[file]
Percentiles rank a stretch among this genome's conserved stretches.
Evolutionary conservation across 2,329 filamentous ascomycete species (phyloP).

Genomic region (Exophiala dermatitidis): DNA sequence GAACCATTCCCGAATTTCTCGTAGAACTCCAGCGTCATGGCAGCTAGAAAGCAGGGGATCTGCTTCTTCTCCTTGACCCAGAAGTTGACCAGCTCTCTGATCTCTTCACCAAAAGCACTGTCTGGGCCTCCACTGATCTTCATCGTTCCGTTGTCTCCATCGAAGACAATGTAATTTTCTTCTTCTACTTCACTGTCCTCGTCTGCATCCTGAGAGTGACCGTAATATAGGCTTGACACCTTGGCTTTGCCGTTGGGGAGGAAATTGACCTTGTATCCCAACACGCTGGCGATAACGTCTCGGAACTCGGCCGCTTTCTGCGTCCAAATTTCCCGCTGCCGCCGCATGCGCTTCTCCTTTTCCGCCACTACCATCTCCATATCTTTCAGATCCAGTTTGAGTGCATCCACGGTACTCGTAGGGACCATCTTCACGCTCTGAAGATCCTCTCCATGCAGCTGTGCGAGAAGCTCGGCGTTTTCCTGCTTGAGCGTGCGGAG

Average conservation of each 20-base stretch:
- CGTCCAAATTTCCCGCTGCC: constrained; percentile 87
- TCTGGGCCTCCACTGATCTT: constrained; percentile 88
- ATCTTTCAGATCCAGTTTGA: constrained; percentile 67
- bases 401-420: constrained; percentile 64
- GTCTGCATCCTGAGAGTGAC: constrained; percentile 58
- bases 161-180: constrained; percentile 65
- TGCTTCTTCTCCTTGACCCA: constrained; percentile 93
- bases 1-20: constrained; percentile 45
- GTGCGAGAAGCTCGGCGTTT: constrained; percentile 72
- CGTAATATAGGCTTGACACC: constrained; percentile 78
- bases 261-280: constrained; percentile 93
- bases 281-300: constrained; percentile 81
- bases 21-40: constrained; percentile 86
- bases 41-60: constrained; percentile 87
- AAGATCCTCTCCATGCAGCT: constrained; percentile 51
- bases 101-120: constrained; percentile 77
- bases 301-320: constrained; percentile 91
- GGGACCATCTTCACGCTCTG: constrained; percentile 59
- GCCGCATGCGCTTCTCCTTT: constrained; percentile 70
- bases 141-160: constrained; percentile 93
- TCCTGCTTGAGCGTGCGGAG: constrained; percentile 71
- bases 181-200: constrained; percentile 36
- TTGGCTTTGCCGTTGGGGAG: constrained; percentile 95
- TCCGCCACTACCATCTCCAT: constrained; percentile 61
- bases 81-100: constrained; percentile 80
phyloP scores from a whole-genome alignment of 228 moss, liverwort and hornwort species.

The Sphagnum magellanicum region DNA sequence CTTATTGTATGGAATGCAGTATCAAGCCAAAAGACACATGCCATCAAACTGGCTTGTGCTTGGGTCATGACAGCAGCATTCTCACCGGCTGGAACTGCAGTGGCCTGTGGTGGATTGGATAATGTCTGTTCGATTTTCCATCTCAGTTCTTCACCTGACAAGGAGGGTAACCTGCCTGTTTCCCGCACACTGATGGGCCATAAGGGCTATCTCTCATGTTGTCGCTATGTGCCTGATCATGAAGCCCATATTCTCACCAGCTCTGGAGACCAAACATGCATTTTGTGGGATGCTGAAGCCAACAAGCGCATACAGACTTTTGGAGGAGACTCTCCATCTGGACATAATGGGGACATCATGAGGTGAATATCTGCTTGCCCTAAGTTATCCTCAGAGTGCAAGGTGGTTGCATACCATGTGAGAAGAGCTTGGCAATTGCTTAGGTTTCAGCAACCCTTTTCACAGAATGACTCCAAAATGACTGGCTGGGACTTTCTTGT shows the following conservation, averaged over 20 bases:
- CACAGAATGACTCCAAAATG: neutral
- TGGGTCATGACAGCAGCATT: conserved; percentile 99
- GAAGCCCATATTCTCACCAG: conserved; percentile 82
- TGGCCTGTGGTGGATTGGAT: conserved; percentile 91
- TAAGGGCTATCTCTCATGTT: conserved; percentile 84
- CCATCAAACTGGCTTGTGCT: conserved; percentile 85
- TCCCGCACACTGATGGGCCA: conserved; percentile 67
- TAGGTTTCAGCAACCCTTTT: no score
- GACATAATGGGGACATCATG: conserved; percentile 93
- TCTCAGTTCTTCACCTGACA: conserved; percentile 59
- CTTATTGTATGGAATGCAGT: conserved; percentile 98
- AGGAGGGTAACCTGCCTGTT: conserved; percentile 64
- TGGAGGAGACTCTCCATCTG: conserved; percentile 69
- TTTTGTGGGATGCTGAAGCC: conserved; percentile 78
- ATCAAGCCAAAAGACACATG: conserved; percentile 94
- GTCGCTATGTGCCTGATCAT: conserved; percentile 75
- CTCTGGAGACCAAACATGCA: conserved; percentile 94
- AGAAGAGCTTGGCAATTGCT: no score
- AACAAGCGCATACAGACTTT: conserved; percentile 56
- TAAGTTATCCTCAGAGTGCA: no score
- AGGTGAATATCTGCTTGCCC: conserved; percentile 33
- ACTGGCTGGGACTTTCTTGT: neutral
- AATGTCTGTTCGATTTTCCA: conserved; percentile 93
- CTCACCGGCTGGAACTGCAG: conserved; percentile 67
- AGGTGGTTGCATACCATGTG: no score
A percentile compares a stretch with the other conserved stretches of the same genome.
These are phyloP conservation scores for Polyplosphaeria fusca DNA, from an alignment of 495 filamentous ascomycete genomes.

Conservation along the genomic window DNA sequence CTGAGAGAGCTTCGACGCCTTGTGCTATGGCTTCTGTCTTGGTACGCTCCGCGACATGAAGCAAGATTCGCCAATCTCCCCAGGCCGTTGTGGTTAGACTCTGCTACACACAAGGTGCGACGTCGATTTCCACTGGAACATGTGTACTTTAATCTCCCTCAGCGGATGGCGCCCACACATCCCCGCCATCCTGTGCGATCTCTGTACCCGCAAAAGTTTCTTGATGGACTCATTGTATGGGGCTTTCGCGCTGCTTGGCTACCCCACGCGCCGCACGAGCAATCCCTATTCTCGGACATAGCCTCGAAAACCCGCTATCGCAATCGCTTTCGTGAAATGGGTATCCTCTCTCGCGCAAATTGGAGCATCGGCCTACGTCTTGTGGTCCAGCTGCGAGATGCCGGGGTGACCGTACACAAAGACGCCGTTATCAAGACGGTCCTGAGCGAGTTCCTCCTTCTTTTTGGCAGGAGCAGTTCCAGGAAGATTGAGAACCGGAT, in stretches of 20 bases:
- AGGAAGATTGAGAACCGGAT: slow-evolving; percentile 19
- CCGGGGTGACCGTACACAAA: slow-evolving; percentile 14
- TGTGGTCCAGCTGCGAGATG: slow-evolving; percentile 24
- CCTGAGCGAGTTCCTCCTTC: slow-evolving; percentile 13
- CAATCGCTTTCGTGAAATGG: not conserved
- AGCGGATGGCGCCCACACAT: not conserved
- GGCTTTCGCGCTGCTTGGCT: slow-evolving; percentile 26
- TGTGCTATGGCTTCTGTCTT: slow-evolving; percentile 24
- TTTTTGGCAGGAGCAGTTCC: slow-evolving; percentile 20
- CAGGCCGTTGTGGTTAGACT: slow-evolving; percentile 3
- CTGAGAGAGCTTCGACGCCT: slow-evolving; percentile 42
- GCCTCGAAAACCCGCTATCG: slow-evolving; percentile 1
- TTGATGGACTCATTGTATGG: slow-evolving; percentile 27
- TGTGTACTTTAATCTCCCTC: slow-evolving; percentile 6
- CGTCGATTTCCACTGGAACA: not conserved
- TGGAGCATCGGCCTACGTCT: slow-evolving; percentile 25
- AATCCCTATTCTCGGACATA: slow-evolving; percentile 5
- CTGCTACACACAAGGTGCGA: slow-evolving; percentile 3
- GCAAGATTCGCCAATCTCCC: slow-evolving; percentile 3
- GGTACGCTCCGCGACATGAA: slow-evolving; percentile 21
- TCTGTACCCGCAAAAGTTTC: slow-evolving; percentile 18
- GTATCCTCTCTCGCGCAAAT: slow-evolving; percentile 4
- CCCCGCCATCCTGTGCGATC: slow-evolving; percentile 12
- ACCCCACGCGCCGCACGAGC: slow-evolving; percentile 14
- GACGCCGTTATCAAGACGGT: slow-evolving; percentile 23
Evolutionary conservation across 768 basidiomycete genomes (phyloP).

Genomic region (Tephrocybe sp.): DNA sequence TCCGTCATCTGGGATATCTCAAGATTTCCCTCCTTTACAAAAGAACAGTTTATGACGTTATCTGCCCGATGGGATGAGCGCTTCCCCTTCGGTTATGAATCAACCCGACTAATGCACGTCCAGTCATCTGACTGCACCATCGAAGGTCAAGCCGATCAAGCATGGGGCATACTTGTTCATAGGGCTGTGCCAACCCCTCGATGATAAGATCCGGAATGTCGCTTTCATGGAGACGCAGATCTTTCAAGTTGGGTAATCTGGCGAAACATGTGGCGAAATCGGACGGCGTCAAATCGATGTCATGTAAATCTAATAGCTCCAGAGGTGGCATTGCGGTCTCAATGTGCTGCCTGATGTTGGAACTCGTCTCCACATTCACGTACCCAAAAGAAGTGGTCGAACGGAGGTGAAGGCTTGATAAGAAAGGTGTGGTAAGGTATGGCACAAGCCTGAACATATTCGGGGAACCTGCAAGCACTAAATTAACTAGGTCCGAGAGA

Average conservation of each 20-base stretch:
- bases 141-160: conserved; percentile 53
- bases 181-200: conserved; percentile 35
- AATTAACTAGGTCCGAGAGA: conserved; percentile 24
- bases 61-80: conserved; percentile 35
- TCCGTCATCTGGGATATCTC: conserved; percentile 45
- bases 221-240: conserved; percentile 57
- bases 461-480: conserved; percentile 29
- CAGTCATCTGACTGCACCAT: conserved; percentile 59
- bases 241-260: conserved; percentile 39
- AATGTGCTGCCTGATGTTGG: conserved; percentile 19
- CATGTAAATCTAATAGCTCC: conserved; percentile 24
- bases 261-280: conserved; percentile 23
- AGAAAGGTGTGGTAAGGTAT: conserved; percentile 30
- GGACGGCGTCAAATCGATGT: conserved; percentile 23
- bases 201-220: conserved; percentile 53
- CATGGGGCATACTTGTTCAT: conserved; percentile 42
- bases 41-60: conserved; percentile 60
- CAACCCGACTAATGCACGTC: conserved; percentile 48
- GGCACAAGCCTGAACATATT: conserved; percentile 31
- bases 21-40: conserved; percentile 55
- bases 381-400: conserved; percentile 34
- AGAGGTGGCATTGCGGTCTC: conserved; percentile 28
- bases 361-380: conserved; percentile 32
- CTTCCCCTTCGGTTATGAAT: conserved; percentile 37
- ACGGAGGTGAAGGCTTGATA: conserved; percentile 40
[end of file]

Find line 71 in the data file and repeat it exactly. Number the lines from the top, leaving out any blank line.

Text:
- GCCTCGAAAACCCGCTATCG: slow-evolving; percentile 1